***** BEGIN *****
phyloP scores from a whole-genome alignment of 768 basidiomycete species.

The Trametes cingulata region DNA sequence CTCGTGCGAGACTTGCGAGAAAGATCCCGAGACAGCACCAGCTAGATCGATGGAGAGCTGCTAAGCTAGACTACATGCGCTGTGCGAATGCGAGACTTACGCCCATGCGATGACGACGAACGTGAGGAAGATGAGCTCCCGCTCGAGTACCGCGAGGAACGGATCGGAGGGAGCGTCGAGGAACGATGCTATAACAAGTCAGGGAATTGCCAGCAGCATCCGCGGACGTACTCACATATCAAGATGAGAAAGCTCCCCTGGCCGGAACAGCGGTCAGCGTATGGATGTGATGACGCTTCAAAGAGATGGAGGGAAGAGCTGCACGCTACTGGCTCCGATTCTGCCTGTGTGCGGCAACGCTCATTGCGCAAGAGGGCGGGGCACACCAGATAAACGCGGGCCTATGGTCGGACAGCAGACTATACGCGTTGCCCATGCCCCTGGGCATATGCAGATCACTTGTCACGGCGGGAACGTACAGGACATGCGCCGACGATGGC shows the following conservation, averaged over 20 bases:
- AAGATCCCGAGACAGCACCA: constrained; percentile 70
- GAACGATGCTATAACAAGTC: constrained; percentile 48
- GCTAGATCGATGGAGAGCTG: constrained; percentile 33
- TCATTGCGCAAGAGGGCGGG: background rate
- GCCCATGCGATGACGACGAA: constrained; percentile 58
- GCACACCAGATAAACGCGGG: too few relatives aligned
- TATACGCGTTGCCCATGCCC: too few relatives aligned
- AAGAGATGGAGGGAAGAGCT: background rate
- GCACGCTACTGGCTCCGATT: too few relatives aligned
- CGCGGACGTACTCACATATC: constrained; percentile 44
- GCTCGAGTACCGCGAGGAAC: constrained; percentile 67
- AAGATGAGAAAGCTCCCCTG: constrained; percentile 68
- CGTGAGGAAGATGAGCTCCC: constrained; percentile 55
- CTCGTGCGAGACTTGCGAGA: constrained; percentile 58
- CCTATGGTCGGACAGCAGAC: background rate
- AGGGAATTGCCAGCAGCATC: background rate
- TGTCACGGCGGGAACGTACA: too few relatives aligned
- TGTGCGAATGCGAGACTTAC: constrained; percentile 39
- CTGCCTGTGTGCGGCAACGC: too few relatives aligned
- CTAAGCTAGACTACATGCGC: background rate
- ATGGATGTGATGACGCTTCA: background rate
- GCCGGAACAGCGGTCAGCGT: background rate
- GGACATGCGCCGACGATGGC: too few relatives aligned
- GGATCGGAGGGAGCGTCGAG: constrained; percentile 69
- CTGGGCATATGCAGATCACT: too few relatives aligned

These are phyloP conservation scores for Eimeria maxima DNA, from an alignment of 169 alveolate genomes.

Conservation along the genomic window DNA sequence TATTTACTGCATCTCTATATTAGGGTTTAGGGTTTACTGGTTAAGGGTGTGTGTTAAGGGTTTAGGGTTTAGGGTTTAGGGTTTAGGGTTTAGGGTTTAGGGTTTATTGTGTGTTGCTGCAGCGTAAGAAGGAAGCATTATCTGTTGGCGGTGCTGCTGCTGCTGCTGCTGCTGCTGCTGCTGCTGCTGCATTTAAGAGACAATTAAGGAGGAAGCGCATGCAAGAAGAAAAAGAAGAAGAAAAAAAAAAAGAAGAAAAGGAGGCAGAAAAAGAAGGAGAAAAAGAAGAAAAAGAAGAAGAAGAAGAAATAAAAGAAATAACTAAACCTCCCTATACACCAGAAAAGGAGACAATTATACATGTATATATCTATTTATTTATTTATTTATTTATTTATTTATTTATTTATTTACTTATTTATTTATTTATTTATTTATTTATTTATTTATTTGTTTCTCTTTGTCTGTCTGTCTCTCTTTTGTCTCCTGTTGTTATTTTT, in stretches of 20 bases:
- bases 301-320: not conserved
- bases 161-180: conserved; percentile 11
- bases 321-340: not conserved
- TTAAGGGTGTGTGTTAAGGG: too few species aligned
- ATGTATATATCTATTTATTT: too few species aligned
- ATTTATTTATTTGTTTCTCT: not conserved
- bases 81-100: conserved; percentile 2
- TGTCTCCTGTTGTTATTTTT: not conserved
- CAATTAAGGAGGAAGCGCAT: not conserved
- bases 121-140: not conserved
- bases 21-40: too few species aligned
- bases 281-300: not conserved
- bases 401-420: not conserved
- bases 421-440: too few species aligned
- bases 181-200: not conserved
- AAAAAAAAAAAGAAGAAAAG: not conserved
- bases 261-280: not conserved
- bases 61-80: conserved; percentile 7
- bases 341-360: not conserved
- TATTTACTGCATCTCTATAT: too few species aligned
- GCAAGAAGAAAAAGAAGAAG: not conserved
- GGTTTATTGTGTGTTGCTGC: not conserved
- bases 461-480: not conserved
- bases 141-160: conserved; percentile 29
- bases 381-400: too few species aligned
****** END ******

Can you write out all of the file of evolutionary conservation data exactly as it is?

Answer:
phyloP scores from a whole-genome alignment of 768 basidiomycete species.

The Trametes cingulata region DNA sequence CTCGTGCGAGACTTGCGAGAAAGATCCCGAGACAGCACCAGCTAGATCGATGGAGAGCTGCTAAGCTAGACTACATGCGCTGTGCGAATGCGAGACTTACGCCCATGCGATGACGACGAACGTGAGGAAGATGAGCTCCCGCTCGAGTACCGCGAGGAACGGATCGGAGGGAGCGTCGAGGAACGATGCTATAACAAGTCAGGGAATTGCCAGCAGCATCCGCGGACGTACTCACATATCAAGATGAGAAAGCTCCCCTGGCCGGAACAGCGGTCAGCGTATGGATGTGATGACGCTTCAAAGAGATGGAGGGAAGAGCTGCACGCTACTGGCTCCGATTCTGCCTGTGTGCGGCAACGCTCATTGCGCAAGAGGGCGGGGCACACCAGATAAACGCGGGCCTATGGTCGGACAGCAGACTATACGCGTTGCCCATGCCCCTGGGCATATGCAGATCACTTGTCACGGCGGGAACGTACAGGACATGCGCCGACGATGGC shows the following conservation, averaged over 20 bases:
- AAGATCCCGAGACAGCACCA: constrained; percentile 70
- GAACGATGCTATAACAAGTC: constrained; percentile 48
- GCTAGATCGATGGAGAGCTG: constrained; percentile 33
- TCATTGCGCAAGAGGGCGGG: background rate
- GCCCATGCGATGACGACGAA: constrained; percentile 58
- GCACACCAGATAAACGCGGG: too few relatives aligned
- TATACGCGTTGCCCATGCCC: too few relatives aligned
- AAGAGATGGAGGGAAGAGCT: background rate
- GCACGCTACTGGCTCCGATT: too few relatives aligned
- CGCGGACGTACTCACATATC: constrained; percentile 44
- GCTCGAGTACCGCGAGGAAC: constrained; percentile 67
- AAGATGAGAAAGCTCCCCTG: constrained; percentile 68
- CGTGAGGAAGATGAGCTCCC: constrained; percentile 55
- CTCGTGCGAGACTTGCGAGA: constrained; percentile 58
- CCTATGGTCGGACAGCAGAC: background rate
- AGGGAATTGCCAGCAGCATC: background rate
- TGTCACGGCGGGAACGTACA: too few relatives aligned
- TGTGCGAATGCGAGACTTAC: constrained; percentile 39
- CTGCCTGTGTGCGGCAACGC: too few relatives aligned
- CTAAGCTAGACTACATGCGC: background rate
- ATGGATGTGATGACGCTTCA: background rate
- GCCGGAACAGCGGTCAGCGT: background rate
- GGACATGCGCCGACGATGGC: too few relatives aligned
- GGATCGGAGGGAGCGTCGAG: constrained; percentile 69
- CTGGGCATATGCAGATCACT: too few relatives aligned

These are phyloP conservation scores for Eimeria maxima DNA, from an alignment of 169 alveolate genomes.

Conservation along the genomic window DNA sequence TATTTACTGCATCTCTATATTAGGGTTTAGGGTTTACTGGTTAAGGGTGTGTGTTAAGGGTTTAGGGTTTAGGGTTTAGGGTTTAGGGTTTAGGGTTTAGGGTTTATTGTGTGTTGCTGCAGCGTAAGAAGGAAGCATTATCTGTTGGCGGTGCTGCTGCTGCTGCTGCTGCTGCTGCTGCTGCTGCTGCATTTAAGAGACAATTAAGGAGGAAGCGCATGCAAGAAGAAAAAGAAGAAGAAAAAAAAAAAGAAGAAAAGGAGGCAGAAAAAGAAGGAGAAAAAGAAGAAAAAGAAGAAGAAGAAGAAATAAAAGAAATAACTAAACCTCCCTATACACCAGAAAAGGAGACAATTATACATGTATATATCTATTTATTTATTTATTTATTTATTTATTTATTTATTTATTTACTTATTTATTTATTTATTTATTTATTTATTTATTTATTTGTTTCTCTTTGTCTGTCTGTCTCTCTTTTGTCTCCTGTTGTTATTTTT, in stretches of 20 bases:
- bases 301-320: not conserved
- bases 161-180: conserved; percentile 11
- bases 321-340: not conserved
- TTAAGGGTGTGTGTTAAGGG: too few species aligned
- ATGTATATATCTATTTATTT: too few species aligned
- ATTTATTTATTTGTTTCTCT: not conserved
- bases 81-100: conserved; percentile 2
- TGTCTCCTGTTGTTATTTTT: not conserved
- CAATTAAGGAGGAAGCGCAT: not conserved
- bases 121-140: not conserved
- bases 21-40: too few species aligned
- bases 281-300: not conserved
- bases 401-420: not conserved
- bases 421-440: too few species aligned
- bases 181-200: not conserved
- AAAAAAAAAAAGAAGAAAAG: not conserved
- bases 261-280: not conserved
- bases 61-80: conserved; percentile 7
- bases 341-360: not conserved
- TATTTACTGCATCTCTATAT: too few species aligned
- GCAAGAAGAAAAAGAAGAAG: not conserved
- GGTTTATTGTGTGTTGCTGC: not conserved
- bases 461-480: not conserved
- bases 141-160: conserved; percentile 29
- bases 381-400: too few species aligned